Special to the Mirror by Karen Davis, PhD, President of United Poultry Concerns in Machipongo.
On Sunday morning November 18, I was listening to the classical music station, WHRO, in Norfolk, VA, when a feature called Bird Notes, hosted by WHRO’s Program Director Dwight Davis (no relation to me), came on and, wouldn’t you know, the bird being featured that day was the turkey. Sure enough, the familiar refrain was soon sounded: “Turkeys are not high up on the intelligence scale.”
I sent a quick email to Mr. Davis, who replied he’d get back to me after the holiday, and on Monday, he did. He wrote at some length, saying he did not mean his characterization of turkeys as a “slight”; simply that “By implying that turkeys were of low intelligence, I was merely trying to be objective and place them in some sort of continuum.”
He went on to say that there is not a lot of “hard evidence about bird intelligence to refer to; indeed, it is hard to define what ‘bird intelligence’ means,” citing a paucity of experimental evidence of avian intelligence while conceding that the survival of turkeys for millennia, despite being hunted, could, he supposed, “be construed as a mark of intelligence.”
People, he said, who are around animals, especially domesticated ones, including turkeys, and begin to feel an attachment to them, may on that basis “consider them smart because we’ve adapted to them and they to us” and we can relate to those animals. Thus, he said, “we give them human-like characteristics.”
Mr. Davis concluded that he “did not mean to be disparaging to turkeys,” but was “merely offering a general, bird-oriented feature for Thanksgiving” and would “tread more thoughtfully and lightly” the next time he discusses turkeys.
To this, I wrote back:
Thank you very much for your response to my email last week expressing my shock and dismay at hearing you tell listeners of “Bird Notes” that turkeys “are not high up on the intelligence scale,” or words to that effect. This characterization of turkeys is not “objective” at all. Avian intelligence does not fit a vertical scale from “lowest” to “highest.” Ranking the diversity of individual animals and species on an IQ scale has no more to do with the actual cognitive complexity and evolution of other species than ranking human individuals, ethnicities, etc., has.
I must underscore that representing turkeys and chickens as cognitively inferior to song birds, raptors, or whoever is being invoked for comparison, perpetuates false and demeaning stereotypes with no relevance to any of these birds. It’s time that we quit representing birds who have the particular misfortunate of being classed as “food” animals as “dumb,” “dirty,” and so on. There is no “continuum” of avian or any other animal intelligence in nature. E.g., who’s “smarter”? Parrots or porcupines? Dogs or ducks? Cats or kangaroos? To characterize turkeys as ‘low” on some arbitrarily-contrived kindergarten-level scale of measurement certainly is a slight. As if these birds weren’t already burdened with the misery and degradation our species inflicts on them every day, all day for “food” nobody needs or has any right to have.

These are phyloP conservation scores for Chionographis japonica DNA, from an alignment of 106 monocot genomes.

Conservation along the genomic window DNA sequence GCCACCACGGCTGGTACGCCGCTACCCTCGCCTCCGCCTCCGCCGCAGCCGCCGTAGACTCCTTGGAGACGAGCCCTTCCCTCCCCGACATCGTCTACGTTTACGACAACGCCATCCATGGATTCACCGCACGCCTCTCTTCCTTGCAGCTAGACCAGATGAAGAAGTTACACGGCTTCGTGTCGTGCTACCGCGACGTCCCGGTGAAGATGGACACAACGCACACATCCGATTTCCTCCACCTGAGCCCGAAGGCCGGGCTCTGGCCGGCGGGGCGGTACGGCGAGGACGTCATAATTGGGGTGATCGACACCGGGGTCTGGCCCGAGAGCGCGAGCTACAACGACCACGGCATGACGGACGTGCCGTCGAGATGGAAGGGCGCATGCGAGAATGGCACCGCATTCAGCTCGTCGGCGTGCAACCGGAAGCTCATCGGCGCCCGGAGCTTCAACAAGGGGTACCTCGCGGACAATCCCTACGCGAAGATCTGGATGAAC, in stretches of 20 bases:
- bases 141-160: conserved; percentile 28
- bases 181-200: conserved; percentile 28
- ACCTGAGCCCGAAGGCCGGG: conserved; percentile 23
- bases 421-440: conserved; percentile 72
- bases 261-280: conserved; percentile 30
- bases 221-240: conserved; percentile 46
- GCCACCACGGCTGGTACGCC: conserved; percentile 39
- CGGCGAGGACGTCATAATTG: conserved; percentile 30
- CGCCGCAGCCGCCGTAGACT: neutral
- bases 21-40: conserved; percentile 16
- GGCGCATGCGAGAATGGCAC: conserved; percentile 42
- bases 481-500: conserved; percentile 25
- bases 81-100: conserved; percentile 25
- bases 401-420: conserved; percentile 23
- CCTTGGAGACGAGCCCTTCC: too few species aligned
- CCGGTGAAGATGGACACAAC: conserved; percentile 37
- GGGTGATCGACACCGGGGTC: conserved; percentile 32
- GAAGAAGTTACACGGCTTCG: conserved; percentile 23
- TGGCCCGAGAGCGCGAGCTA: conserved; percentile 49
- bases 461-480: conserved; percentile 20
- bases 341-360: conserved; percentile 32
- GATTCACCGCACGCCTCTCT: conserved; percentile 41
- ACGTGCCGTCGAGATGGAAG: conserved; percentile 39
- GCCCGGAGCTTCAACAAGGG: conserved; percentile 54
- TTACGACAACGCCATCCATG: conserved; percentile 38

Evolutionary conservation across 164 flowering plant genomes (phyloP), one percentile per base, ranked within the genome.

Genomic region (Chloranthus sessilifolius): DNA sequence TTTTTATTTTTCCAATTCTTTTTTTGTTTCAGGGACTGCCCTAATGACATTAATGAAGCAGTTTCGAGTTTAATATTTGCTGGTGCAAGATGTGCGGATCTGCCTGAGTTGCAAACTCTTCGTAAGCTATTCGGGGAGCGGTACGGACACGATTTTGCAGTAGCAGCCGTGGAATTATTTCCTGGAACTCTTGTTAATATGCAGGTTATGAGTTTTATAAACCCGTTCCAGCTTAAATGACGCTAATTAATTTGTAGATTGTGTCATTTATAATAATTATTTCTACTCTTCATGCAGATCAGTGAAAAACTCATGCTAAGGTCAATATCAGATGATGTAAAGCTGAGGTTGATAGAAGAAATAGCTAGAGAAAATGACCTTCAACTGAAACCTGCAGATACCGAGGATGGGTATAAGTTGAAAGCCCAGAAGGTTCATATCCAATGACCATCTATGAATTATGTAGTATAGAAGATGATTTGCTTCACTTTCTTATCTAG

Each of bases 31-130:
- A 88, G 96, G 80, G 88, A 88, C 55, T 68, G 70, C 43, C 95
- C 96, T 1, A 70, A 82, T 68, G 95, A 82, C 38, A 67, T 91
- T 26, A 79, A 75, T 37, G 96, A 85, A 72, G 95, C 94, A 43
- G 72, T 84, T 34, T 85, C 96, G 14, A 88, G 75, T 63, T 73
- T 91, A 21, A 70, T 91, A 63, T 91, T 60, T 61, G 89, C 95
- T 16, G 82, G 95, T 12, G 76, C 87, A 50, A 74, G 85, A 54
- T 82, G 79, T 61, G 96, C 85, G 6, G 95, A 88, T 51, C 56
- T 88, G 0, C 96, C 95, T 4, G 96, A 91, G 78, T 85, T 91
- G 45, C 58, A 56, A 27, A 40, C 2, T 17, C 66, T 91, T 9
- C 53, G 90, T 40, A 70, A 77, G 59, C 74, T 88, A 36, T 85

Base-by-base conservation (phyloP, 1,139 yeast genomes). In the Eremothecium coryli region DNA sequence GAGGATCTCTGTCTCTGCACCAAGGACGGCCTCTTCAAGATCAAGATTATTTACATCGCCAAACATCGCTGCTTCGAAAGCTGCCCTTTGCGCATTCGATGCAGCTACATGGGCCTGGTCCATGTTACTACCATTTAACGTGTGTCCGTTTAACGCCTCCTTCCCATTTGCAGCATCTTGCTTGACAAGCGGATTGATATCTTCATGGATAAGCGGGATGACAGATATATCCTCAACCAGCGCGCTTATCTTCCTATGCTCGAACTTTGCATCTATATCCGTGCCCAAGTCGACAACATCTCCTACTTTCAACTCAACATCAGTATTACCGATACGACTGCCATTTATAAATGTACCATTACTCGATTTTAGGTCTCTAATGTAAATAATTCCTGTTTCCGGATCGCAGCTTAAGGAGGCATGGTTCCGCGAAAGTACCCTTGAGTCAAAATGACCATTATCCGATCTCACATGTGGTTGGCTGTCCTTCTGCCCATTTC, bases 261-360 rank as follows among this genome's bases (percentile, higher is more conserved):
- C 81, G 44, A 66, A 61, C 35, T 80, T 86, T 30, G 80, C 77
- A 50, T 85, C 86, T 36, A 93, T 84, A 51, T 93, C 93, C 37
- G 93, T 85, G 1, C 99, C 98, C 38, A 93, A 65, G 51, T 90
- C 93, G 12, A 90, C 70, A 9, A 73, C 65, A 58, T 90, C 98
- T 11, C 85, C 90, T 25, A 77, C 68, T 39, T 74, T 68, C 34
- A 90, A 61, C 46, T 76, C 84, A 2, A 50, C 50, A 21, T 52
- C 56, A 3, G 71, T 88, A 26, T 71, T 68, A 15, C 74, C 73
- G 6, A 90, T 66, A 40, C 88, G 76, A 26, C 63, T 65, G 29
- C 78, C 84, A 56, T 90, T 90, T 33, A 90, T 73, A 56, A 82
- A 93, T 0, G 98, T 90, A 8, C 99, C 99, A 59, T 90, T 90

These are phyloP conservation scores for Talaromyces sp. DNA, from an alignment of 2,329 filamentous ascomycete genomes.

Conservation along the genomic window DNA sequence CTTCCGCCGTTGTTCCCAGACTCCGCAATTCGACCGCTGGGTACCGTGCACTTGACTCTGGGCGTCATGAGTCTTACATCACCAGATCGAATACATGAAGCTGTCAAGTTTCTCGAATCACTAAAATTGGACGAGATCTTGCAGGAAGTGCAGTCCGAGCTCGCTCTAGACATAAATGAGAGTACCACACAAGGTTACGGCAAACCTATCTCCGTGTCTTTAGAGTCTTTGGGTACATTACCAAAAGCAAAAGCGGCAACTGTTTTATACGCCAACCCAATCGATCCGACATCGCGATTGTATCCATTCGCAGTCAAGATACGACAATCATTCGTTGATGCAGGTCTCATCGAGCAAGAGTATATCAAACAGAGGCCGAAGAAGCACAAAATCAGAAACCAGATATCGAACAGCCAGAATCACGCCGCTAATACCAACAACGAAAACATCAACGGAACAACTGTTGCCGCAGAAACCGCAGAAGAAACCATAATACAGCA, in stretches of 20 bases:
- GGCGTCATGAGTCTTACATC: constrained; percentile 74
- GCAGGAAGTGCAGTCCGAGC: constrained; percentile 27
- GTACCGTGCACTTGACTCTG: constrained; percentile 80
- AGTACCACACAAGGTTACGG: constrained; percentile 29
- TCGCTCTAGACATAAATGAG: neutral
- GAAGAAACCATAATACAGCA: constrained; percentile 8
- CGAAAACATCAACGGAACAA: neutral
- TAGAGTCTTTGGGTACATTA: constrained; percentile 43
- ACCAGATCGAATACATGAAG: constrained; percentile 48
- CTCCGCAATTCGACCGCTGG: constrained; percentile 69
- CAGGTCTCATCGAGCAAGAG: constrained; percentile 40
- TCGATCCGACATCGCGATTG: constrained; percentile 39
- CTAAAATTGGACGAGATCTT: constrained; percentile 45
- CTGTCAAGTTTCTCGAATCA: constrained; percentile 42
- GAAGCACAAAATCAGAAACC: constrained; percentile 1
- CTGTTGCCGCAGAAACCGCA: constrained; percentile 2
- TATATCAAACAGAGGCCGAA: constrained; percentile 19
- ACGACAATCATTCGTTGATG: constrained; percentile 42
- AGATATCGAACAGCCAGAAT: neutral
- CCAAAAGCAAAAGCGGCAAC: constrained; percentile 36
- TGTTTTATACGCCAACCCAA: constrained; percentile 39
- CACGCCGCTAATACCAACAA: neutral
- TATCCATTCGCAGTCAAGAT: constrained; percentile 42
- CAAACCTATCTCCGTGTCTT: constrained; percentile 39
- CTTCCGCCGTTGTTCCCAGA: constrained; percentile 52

We now realize that ranking human ethnicities, races, sexes, and the like is ridiculous and unjust. The same applies to the ranking of other animals, and it’s time for us to stop this nonsense.
Here is a PDF of my book More Than A Meal: The Turkey in History, Myth, Ritual, and Reality Chapter 8, “The Mind and Behavior of Turkeys,” examines the false stereotypes versus what we now know and can reasonably surmise about turkeys and chickens – creatures who could never live successfully in the natural world if they were not super alert, attentive, subjectively aware, able to make quick decisions and do a thousand other things required by the rigors of daily life. Chickens evolved in the tropical forests of Asia, as I’m sure you know. Chickens are intelligent, emotional birds. Their wild relatives continue to occupy these forests that our species is destroying for “beef,” “chicken,” and factory-farmed animal feed.
So thank you again very much for taking the time to respond to my concerns. Please do not denigrate our fellow creatures any more by circulating misperceptions and misrepresentations of them. We have an ethical obligation to be just and accurate in our portrayals of those who cannot defend themselves against us and who are not in themselves the creatures we thoughtlessly or intentionally trash and make fun of.
Karen Davis, PhD is the president and founder of United Poultry Concerns, a nonprofit organization and sanctuary for chickens in Virginia that promotes the compassionate and respectful treatment of domestic fowl. Karen is the author of More Than A Meal: The Turkey in History, Myth, Ritual, and Reality, Prisoned Chickens, Poisoned Eggs: An Inside Look at the Modern Poultry Industry, and The Holocaust and the Henmaid’s Tale: A Case for Comparing Atrocities. She has been inducted into the National Animal Rights Hall of Fame for Outstanding Contributions to Animal Liberation.